HOSCHTON -- If one were to look for someone to serve as an ideal model for a student-athlete, Sierra Menzies might be a good subject to start with.
The latter-half of the term will be sternly test when she and the rest of the Mill Creek girls basketball team (11-4) begins a rigorous week with Region 7-AAAAA games against state-ranked North Gwinnett (No. 7) tonight and Norcross (No. 2) on Friday.
But the 5-foot-5 senior has balanced both roles quite well in her four seasons as the Hawks starting point guard.
"She's definitely very coachable," Mill Creek girls coach Ashley Phillips said of Menzies. "She's been a varsity player since her freshman year, partially because she understands the game and is willing to do things like play defense and being a distributor of the basketball -- things that are not necessarily what people dream of doing."
Menzies is good enough to realize her role and to maximize her efficiency in it.
Her numbers -- she's averaging 3.0 points, 3.1 assists, 1.8 steals and 2.6 rebounds per game this season and 4.0 points, 2.7 assists, 1.8 steals and 1.7 rebounds for her career -- are somewhat modest.
But make no mistake, she is a major reason the Hawks have posted a 79-28 record, including two Region 7-AAAAA championships and trips to Class AAAAA state tournament each of the last three seasons, since she inherited the starting point guard job from Porsha Porter, who is now at Mississippi State.
And Menzies credits her ability and willingness to learn -- something she's demonstrated often in high school with a 3.9 grade point average and a 1,940 out of a possible 2,400 on the SAT -- for much of her success on the court.
In fact, her more scholarly pursuits were a passion for her long before hoops.
"I'm definitely was the kind of student who would get mad about a B," Menzies said. "I'd rather sit down and read a book than talk to people ... at an early age. I came out of my shell more once I started playing (basketball).
"It's funny because I really didn't start getting into it until maybe middle school. I preferred to sit down and read a book. I'd be reading books at my sister's practices, and the coaches would be like, 'Sierra, do you want to play?' And I'm like, 'No, no.' I played in the park and stuff, but I didn't really start playing seriously until middle school. Once I got into it, I was into it."
It shouldn't be too surprising Menzies eventually found a love of basketball. After all, it runs in her family.
Her father Eric played at California State University-Los Angeles. Her uncle Marvin is head men's basketball coach at New Mexico State University. And her sister Eryka is a junior guard at Augusta State.
All that basketball knowledge close at hand has also given Menzies a resource to become a true student of the game.
"My whole family played (basketball)," Menzies said. "We're just a sports family, I guess, but especially basketball. My uncle, he's helped me as much as my parents have.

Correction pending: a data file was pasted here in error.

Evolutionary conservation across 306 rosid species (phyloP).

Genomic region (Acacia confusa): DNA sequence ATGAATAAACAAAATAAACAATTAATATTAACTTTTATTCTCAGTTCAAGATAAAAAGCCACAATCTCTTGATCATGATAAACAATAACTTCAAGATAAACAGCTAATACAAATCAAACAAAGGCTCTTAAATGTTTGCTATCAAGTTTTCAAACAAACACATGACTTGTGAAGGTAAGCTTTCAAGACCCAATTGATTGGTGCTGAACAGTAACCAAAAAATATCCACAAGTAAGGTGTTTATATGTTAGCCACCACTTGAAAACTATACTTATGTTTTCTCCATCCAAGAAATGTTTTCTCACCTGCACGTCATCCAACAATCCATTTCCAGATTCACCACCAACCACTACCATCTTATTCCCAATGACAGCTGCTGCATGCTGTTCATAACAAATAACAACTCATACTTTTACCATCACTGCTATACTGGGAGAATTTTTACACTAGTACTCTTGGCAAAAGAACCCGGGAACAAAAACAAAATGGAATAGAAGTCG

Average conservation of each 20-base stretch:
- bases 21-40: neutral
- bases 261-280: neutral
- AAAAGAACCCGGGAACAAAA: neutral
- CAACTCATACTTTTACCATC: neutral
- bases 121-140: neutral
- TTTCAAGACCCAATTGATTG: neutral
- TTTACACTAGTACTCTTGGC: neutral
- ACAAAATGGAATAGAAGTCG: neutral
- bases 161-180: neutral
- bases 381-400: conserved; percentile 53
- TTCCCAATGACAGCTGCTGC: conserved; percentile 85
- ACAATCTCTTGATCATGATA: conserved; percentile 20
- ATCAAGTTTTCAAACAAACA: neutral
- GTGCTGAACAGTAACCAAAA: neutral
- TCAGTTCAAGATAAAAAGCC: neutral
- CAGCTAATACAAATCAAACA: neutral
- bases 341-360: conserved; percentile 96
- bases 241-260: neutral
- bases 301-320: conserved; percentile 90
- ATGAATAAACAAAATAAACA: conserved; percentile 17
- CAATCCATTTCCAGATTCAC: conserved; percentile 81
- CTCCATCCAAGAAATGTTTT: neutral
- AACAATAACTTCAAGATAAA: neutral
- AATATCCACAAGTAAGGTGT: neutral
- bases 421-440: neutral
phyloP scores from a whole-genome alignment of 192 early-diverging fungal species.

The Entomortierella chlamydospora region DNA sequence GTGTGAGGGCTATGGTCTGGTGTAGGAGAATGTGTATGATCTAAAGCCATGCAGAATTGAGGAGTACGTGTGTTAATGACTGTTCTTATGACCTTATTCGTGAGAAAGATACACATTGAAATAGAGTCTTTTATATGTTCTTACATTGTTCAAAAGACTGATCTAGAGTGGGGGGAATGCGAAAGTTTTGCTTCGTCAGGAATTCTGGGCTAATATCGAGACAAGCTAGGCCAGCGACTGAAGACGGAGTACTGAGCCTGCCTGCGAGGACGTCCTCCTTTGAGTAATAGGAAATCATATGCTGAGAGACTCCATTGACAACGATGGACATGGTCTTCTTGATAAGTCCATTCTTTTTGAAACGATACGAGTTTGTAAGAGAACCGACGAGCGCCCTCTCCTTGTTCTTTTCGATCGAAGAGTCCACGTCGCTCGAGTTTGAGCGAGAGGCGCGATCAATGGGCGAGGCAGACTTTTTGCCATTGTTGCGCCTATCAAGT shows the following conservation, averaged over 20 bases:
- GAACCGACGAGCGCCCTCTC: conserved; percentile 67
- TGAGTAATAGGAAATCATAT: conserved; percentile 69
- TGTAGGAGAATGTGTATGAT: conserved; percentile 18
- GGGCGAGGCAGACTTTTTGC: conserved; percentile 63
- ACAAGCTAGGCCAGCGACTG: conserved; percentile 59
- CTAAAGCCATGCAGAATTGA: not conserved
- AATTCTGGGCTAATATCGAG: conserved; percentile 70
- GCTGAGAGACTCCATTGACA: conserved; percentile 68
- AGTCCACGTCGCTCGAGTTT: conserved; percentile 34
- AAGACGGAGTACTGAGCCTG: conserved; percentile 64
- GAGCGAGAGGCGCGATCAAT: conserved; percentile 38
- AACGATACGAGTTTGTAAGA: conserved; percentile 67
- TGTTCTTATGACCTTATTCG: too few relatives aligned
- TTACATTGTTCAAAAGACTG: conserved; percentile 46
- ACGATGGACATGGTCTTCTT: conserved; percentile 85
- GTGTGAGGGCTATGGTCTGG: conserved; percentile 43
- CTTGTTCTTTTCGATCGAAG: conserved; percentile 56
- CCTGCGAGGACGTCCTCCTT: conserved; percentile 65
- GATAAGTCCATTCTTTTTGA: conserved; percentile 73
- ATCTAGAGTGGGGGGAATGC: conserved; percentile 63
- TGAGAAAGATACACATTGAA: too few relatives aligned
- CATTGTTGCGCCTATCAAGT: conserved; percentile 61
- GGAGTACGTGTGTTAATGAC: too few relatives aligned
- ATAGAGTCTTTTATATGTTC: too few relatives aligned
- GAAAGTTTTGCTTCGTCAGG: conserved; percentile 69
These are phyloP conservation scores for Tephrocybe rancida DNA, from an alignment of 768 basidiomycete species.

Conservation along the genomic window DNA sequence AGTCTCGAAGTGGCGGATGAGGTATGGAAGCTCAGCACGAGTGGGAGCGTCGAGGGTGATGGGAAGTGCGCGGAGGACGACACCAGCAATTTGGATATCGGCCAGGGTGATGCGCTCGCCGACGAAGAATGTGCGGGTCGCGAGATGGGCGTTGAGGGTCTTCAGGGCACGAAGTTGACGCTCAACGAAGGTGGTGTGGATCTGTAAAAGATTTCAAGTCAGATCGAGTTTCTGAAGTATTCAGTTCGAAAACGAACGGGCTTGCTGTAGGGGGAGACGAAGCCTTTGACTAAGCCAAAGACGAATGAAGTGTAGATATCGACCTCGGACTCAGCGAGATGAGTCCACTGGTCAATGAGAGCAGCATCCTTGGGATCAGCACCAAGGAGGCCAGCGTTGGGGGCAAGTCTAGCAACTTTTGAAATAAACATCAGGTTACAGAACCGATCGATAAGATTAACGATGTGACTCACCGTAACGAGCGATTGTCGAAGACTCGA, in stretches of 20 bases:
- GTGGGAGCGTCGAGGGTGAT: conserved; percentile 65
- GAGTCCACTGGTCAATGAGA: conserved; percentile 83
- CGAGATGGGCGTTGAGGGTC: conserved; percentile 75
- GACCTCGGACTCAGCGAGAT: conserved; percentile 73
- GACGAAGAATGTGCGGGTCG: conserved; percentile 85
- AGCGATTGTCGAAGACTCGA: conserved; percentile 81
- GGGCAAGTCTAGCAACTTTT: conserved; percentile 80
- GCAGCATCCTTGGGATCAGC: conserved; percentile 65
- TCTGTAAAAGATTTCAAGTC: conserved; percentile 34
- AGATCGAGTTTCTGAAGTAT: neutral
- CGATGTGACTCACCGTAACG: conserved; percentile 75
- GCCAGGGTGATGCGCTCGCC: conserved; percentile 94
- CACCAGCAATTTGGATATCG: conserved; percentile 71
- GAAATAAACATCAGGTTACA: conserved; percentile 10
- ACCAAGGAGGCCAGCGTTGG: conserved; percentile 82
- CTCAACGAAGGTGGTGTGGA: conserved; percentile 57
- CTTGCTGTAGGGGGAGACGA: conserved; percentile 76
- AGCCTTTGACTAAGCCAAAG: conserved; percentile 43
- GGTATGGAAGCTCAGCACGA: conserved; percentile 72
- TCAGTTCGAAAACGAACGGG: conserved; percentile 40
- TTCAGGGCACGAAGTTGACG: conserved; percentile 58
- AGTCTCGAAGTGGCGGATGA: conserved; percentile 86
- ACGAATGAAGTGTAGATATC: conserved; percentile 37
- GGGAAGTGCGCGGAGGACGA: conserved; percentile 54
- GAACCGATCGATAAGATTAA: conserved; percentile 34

"My mom (Allyson) talks to me a lot about being a student of the game. She told me going into eighth grade, 'I'm pretty sure you're done growing.' Especially if you want to play in high school, you've got to learn how to handle the ball."
Phillips has been very pleased with the ball-handling ability -- as well as other skills -- Menzies has brought to the Hawks' program from the day her family moved into the Mill Creek area from California prior to her freshman season.
The timing of her arrival at Mill Creek couldn't have been any better. In addition to succeeding Porter, her skilled complemented and meshed well with teammates who turned out to be big-time, go-to scorers -- first Moneshia Simmons and then Jasmine Carter.
And while her skills are decidedly different from her Porter's, Phillips says Menzies' presence has brought the same continuity and leadership her predecessor displayed, which has been a key to maintaining the program's success.
"She was a freshman the year after Porsha Porter graduated," Phillips said. "We've (been a varsity program) for eight years, and we've had just two starting point guards. They're totally different players, but they're both really good point guards.
"(Menzies is) very good at understanding what's going on. When I'm about to say something, she's already saying it. ... She's a really conscientious person. ... She's always involved in something."
Indeed, Menzies is also involved in other school activities in which her leadership and willingness to help her peers come in handy, such as being part of Mill Creek's student government and TALON (Teach Advanced Leadership and Opening Networks) organization and one of three representatives from the school to the Gwinnett Student Leadership Team.
And as much as she loves basketball, she is planning on her academic life taking priority when she heads to college next year.
However, she hasn't ruled out the possibility of eventually trying to walk on to the basketball team wherever she winds up.
"I see my mom. She attended (Cal-) Berkeley. She was always a good student, and I really look up to her. I guess I like the feeling of getting an A. From there, I think doing well in school kind of fueled (me and told me) I need to do the best I can in everything, not just in school.
"I recently decided I didn't want to play in college. I want to go just for academics. I'm leaning toward Georgia Tech, more than likely, or Duke. I really have thought about (possibly walking on), but I feel like ... the first year, I want to get my feet wet (with the college experience) and see."